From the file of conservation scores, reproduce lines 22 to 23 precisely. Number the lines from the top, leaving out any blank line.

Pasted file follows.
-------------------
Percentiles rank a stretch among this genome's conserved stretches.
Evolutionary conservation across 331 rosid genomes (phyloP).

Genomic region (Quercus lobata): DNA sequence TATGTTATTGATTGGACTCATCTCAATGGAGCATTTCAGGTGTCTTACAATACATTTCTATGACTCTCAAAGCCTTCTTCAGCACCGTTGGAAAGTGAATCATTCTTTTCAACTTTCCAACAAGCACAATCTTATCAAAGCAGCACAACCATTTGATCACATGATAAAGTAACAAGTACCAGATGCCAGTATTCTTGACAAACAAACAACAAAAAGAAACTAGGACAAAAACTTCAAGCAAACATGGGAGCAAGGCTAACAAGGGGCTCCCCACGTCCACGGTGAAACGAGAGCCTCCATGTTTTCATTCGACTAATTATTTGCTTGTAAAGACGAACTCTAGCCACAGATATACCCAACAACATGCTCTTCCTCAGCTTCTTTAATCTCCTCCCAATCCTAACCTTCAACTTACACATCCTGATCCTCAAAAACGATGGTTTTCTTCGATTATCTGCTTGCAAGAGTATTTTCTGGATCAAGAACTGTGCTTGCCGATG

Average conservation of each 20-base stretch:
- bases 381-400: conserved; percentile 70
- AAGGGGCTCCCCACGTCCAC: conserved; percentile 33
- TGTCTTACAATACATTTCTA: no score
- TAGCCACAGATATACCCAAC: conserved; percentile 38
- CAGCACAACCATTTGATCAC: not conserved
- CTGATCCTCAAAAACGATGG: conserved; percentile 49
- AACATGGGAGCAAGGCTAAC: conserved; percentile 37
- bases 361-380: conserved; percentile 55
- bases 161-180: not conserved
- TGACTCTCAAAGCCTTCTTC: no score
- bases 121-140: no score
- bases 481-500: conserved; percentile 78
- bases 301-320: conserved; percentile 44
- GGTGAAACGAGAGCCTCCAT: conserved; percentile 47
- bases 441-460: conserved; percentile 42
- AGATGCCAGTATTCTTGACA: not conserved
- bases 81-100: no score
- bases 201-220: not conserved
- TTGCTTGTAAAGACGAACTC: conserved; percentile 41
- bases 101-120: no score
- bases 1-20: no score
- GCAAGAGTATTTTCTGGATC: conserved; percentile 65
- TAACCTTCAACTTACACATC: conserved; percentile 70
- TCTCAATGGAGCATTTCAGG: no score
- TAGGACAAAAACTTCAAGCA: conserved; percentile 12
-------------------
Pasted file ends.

- bases 201-220: not conserved
- TTGCTTGTAAAGACGAACTC: conserved; percentile 41